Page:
The vulva is the part of the female anatomy that surrounds the vaginal and bladder openings and consists mainly of four skin folds. Two skin folds on either side of the openings. The four folds are joint in front of the bladder opening to surround the clitoris.

The vulva is examined as part of the annual gynecological check up. If you discover any lumps or sores let it immediately be checked. Although relatively rare cancer does occur on the vulva.

We will discus the lumps and growths that frequently effect the vulva. We won't discuss the treatment in detail. It is very important that treatment should be decided in consultation with the managing medical practitioner. It depends on many factors and the final decision should be made after a discussion between doctor and patient.

Bartholin Cysts

A lump or swelling occurring at either side of the entrance to the vagina is most probably a Bartholin cyst. One of the most common lumps occurring on the vulva is a Bartholin cyst. It is a swelling that is caused by a blocked gland. The Bartolin glands are two large glades situated on either side of the vaginal openings. The are responsible for secreting lubricating fluid during sexual arousal. When one of these glans are block a lump develops at the entrance of vagina. If the contents became infected a Bartholin abscess can occur. This is very painful condition. Bartholin cysts and abscesses keep on recurring if not properly treated.

The treatment is surgical drainage . The best results are achieved through a drainage procedure known as marsupialization. Under certain conditions total removal of the effected gland might be necessary.

Sebaceous Cysts.

They occur anywhere on the vulva. Small lumps of variable size and are benign. They developed in blocked sebaceous glands (skin oil glands).

Genital Warts

The scientific name for this condition is "Condiloma accuminata". It is a benign growth caused by a virus (Human Papilloma virus) It is a contagious condition and can be sexually transmitted. They begin as small lesions and if not treated in the early stages they will multiply and enlarge. In advance cases the whole vulva may consists of warts disturbing the anatomy of the vulva and causing sexual dysfunction. They basically consist of skin folds that are formed by fast growing cells as explained in the next drawings.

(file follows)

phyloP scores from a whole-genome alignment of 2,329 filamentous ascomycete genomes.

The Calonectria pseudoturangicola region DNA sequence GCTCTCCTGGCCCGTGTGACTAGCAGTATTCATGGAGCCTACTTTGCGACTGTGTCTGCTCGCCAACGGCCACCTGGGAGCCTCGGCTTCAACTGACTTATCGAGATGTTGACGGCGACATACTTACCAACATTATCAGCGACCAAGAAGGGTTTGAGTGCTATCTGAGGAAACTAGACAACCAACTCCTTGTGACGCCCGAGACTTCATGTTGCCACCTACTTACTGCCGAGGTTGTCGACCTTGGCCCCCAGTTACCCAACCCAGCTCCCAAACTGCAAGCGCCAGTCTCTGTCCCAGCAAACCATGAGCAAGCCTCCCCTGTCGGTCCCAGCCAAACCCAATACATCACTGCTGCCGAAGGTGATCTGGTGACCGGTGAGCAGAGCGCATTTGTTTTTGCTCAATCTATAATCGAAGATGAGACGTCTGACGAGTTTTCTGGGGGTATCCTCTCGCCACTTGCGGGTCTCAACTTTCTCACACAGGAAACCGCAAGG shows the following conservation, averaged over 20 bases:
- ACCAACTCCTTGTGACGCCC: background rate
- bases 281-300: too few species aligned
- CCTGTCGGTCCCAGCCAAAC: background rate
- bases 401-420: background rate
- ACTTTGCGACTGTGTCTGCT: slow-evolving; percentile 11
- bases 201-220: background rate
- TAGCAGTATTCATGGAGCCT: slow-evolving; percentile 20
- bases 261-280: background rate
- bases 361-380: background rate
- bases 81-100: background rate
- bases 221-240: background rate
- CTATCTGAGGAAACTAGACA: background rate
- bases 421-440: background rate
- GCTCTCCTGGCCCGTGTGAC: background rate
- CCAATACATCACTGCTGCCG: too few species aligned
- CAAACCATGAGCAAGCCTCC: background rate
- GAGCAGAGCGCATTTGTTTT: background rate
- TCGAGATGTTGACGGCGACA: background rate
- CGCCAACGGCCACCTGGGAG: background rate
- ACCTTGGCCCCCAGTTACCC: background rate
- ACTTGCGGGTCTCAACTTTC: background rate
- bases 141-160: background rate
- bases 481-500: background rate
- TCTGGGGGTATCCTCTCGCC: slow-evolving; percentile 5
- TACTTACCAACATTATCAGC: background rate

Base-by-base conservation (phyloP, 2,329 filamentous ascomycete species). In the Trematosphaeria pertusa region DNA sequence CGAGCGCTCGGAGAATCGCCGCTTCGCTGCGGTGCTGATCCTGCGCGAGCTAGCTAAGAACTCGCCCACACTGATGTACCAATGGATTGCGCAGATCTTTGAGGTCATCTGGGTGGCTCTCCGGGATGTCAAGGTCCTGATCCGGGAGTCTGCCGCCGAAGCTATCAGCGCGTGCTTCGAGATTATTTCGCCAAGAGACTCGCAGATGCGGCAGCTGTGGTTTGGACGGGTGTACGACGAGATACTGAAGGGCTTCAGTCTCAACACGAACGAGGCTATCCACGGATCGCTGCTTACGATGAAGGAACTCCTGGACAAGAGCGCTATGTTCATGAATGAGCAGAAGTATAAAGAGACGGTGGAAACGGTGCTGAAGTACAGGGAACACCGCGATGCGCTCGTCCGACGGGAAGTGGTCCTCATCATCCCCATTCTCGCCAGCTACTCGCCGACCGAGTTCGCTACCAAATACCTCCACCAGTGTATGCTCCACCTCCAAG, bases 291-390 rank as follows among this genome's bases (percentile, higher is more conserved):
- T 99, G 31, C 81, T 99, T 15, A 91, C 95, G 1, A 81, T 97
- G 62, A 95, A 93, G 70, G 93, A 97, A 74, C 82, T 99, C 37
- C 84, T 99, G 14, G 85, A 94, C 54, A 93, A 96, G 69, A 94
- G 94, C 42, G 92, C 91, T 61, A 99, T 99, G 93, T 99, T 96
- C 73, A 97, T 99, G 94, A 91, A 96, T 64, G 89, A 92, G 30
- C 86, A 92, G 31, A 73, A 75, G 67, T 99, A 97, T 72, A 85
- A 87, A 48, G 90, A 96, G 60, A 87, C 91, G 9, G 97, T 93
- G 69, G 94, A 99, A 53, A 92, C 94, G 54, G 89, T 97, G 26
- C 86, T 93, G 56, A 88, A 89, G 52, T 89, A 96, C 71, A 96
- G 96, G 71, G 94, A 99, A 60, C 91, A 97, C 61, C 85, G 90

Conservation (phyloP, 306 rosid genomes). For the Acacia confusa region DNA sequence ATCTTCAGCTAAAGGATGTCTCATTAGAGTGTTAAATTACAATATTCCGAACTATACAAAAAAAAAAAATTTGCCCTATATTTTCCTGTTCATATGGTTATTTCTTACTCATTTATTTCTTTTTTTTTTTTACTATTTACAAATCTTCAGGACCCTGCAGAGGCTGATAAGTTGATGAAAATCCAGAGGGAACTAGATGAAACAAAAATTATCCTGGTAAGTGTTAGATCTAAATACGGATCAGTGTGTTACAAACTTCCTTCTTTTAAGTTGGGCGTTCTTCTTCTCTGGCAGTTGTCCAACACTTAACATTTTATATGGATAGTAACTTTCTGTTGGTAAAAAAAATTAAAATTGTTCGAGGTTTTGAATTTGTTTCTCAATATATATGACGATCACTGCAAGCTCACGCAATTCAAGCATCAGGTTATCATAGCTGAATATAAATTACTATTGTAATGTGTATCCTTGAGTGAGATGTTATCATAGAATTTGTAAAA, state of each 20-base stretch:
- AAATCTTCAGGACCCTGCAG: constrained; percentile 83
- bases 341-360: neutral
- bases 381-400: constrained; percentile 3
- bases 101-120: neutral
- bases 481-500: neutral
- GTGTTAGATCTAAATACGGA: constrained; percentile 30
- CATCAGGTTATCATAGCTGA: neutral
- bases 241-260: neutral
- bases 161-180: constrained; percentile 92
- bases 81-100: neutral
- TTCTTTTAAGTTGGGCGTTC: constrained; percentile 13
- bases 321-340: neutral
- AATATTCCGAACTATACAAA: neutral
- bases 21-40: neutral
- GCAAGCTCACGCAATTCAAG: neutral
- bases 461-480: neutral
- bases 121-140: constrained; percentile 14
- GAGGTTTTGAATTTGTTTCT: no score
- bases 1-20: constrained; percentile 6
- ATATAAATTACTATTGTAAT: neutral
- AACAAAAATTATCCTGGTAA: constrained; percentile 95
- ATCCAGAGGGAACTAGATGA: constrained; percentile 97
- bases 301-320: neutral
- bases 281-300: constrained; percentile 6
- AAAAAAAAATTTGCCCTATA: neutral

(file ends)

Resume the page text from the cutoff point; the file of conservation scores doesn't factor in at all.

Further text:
The next drawing illustrates changes occurring in skin cells following papilloma virus contamination. The virus combines with the DNA in the cell and the nucleus changes.

The next drawing illustrates how the abnormal cells starts dividing at an increased rate and change the structure of the skin.

The next drawing shows how the fast growing cells causes skin folds to develop. Due to limit space the fast growing cells are pushed to the surface and skin folds develop. The cells do not infiltrate or invade the surrounding tissue and the resultant wart is a benign growth.

The next drawing gives an illustration of an established wart with many skin folds.

The diagnosis is confirmed via biospies and histology ( microscopic examintion of the tissue obtained during the biopsy).

Treatment Options

Different treatment options are available. The latest is applying an an antiviral ointment. Surgical removal, laser treatment, application of chemicals to destroy the wart tissue and application of antiviral ointments. The antiviral drug in the ointment infiltrate the wart tissue and immobilizes the papilloma viruses causing the warts.

The treatment option to be implemented should be decided in consultation with the treating medical practioner. Repeated treatments might be necessary for optimum results.

Malignant Growths of the Vulva (Cancer)

Vulvar cancer is not very common but early detection is very important.

Early cancer can appear in different forms. It may appear as small hard swellings, sores ( ulcers), depigmentated areas ( white skin patches) or hiperpigmentated ( dark patches). It can occur in the |Bartholins glands although very rarely.

Vulval inspection is part of the anual check up, but do not rely completely on that. Regular inspection ( mirror) for white or dark patches and feeling for lumps is important. Anything that alarms you should be futher investigated. Rather visit a doctor unnecesary than to late. Furtunately most of the lesions will turn out to be benign.

The next drawing shows the danger of cancer and why early detection is important. If it is compared with a wart, the cancer cells invardes the surrounding tissues and destroy the basement membrane to invade the deeper tissues and even the blood and lymph vessels. The ideal treatment will be removal or destruction of the cancer before the basement membrane is penetrated.


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